CONTENT WARNING: This article contains discussion of sexual assault. If you or someone you know is impacted by sexual assault, domestic or family violence, call 1800RESPECT on 1800 737 732 or visit 1800RESPECT.org.au.
US country music star and American Idol alum Jimmie Allen will embark on a comedy tour called I Said What I Said in October, but the shows are strictly “invite-only”, Rolling Stone reports.
“’I Said What I Said,’ and I’m gonna say it again during my 3-night comedy tour coming this October,” Allen wrote on Instagram, accompanying a picture of him smiling and shrugging. “ALL shows are invite-only, so be sure signup with your e-mail via link in bio to receive the latest news & how to win tix”. Dates and venues haven’t been announced yet.
The announcement of Allen heading on a comedy tour follows two recent serious allegations of sexual assault by two different women. In response to the allegations, Allen is countersuing both women for defamation.
In May, Jane Doe 1, Allen’s former manager, accused him of alleged assault and sexual abuse.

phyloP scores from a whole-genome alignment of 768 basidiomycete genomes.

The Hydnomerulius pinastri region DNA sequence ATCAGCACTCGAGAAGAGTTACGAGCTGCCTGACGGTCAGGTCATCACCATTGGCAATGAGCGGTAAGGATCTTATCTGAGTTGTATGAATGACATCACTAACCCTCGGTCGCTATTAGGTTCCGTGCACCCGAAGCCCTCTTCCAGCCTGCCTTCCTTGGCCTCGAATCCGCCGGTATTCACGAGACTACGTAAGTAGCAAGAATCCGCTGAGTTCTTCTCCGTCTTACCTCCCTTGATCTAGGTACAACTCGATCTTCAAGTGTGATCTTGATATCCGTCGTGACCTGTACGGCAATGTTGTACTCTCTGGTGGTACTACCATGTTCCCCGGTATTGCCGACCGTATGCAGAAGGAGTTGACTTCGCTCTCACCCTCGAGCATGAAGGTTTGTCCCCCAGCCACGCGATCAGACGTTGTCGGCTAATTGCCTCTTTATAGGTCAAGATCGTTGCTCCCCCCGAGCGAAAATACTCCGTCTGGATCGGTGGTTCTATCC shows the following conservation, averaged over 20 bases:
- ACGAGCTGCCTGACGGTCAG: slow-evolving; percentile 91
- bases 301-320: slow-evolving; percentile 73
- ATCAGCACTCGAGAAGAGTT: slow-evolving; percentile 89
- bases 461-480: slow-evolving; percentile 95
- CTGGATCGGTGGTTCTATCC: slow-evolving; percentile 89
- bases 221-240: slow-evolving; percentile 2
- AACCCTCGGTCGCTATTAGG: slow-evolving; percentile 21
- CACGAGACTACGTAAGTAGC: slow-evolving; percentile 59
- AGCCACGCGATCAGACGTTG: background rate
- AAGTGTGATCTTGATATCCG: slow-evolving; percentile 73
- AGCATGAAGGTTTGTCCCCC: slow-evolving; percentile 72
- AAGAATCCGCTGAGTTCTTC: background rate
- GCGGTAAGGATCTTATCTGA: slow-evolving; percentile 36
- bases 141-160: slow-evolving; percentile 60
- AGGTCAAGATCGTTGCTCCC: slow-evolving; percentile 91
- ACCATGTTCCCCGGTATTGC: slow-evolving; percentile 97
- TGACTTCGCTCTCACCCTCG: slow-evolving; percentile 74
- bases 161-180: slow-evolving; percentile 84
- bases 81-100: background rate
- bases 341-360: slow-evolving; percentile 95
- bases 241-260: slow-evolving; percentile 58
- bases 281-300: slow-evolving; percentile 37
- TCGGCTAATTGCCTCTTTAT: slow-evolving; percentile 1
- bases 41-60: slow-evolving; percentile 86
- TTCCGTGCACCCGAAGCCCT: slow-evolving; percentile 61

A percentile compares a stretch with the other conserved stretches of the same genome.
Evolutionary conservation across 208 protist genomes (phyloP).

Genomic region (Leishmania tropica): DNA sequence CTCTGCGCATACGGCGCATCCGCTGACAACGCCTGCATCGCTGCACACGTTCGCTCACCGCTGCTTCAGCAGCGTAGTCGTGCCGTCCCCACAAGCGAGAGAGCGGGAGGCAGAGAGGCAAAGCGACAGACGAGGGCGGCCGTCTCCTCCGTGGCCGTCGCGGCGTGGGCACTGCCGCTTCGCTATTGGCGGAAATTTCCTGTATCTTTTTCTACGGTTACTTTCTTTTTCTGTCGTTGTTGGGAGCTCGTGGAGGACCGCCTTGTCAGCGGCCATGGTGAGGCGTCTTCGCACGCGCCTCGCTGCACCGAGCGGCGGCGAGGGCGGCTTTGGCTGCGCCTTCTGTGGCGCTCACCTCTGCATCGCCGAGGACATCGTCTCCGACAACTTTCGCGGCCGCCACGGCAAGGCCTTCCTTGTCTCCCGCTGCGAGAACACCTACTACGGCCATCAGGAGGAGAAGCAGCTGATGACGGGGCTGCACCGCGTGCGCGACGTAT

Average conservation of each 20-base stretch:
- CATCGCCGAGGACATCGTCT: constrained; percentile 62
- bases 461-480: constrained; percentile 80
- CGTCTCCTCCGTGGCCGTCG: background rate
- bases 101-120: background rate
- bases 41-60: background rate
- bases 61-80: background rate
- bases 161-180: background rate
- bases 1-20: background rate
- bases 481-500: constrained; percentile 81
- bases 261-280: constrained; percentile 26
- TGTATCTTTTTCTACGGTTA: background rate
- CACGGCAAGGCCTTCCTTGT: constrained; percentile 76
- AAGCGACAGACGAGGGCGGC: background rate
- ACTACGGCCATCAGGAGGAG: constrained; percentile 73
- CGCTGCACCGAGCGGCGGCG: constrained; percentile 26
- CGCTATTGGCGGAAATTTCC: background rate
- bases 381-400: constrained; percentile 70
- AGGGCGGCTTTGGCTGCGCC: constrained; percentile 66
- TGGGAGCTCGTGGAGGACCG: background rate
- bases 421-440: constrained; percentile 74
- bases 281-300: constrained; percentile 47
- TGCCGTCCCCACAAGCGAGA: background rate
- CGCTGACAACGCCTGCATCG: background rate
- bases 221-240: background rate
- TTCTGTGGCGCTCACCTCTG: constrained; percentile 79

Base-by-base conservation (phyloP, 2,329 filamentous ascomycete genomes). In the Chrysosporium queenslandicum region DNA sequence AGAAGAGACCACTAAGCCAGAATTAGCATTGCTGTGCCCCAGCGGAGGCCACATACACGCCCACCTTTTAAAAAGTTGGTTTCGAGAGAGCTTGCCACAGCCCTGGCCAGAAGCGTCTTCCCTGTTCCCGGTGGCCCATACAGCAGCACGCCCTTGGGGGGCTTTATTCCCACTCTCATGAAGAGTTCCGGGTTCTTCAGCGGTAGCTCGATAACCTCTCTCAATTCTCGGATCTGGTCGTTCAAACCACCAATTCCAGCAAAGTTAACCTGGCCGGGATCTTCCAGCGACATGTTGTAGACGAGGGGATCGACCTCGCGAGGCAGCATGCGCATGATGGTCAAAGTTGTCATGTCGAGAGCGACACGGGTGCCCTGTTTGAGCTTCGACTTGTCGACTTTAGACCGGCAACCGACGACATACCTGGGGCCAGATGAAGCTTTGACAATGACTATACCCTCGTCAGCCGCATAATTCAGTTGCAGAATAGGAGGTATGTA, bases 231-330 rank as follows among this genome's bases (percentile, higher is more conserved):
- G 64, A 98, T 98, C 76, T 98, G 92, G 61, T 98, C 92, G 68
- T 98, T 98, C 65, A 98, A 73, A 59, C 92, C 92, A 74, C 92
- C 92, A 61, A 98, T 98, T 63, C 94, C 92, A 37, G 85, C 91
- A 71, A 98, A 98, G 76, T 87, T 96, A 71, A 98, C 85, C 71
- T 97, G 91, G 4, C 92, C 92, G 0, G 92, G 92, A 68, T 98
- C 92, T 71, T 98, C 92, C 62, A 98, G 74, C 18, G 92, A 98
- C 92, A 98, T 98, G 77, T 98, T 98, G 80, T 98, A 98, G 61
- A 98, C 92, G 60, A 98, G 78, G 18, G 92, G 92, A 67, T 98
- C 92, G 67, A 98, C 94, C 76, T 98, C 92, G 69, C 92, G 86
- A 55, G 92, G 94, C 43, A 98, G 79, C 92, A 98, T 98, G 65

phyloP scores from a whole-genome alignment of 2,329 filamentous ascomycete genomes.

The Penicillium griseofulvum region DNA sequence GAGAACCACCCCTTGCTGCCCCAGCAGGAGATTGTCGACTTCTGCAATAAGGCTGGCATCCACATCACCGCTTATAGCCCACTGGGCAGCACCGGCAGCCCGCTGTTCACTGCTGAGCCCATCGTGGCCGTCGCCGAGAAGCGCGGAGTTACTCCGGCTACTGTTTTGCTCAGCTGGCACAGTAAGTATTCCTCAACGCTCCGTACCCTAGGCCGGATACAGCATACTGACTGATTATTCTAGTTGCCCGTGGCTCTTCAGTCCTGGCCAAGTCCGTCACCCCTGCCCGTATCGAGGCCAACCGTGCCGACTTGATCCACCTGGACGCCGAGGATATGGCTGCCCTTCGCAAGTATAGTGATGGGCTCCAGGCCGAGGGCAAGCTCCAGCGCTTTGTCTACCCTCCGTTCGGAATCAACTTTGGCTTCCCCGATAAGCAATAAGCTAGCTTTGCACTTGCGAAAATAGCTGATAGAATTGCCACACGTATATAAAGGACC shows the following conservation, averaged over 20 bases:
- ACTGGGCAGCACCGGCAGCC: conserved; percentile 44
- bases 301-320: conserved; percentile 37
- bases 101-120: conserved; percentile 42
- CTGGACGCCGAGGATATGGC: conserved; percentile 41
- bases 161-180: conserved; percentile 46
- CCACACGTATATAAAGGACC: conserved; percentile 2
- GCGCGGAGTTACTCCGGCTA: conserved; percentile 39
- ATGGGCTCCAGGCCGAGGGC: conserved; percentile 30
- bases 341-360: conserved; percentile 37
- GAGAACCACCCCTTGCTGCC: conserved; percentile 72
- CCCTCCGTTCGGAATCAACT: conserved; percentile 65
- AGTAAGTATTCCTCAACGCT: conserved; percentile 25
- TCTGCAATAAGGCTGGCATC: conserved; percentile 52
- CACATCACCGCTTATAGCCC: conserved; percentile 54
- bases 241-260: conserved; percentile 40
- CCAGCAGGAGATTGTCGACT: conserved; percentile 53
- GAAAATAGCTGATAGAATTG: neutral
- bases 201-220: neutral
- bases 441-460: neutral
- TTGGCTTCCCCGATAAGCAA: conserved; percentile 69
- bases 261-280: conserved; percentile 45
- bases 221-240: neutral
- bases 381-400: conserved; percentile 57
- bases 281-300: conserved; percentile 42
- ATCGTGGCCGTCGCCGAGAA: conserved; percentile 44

She sued Allen and her former employer, Wide Open Music, and Ash Bowers, its founder, who she claims terminated her contract after she told them about the alleged abuse (Wide Open Music also dropped Allen at the time).
The alleged abuse took place over 18 months. In a lawsuit obtained by Variety, Allen’s former manager recalled multiple incidents when he allegedly groped and raped her.
In June, Jane Doe 2 alleged that Jimmie Allen sexually assaulted her in a hotel room and filmed the encounter without her consent, per a Variety report. Jane Doe 2 sued Allen for battery, assault, invasion of privacy and emotional distress.
Since the allegations came to light, Jimmie Allen was dropped from his record label, BBR Music Group. Allen denied the allegations.
Shortly after Jane Doe 1’s lawsuit emerged, Allen wrote: “It is deeply troubling and hurtful that someone I counted as one of my closest friends, colleagues and confidants would make allegations that have no truth to them whatsoever.”
In his countersue lawsuit, Allen described the encounters with both women as “consensual” and called their allegations “intentional” and “malicious”.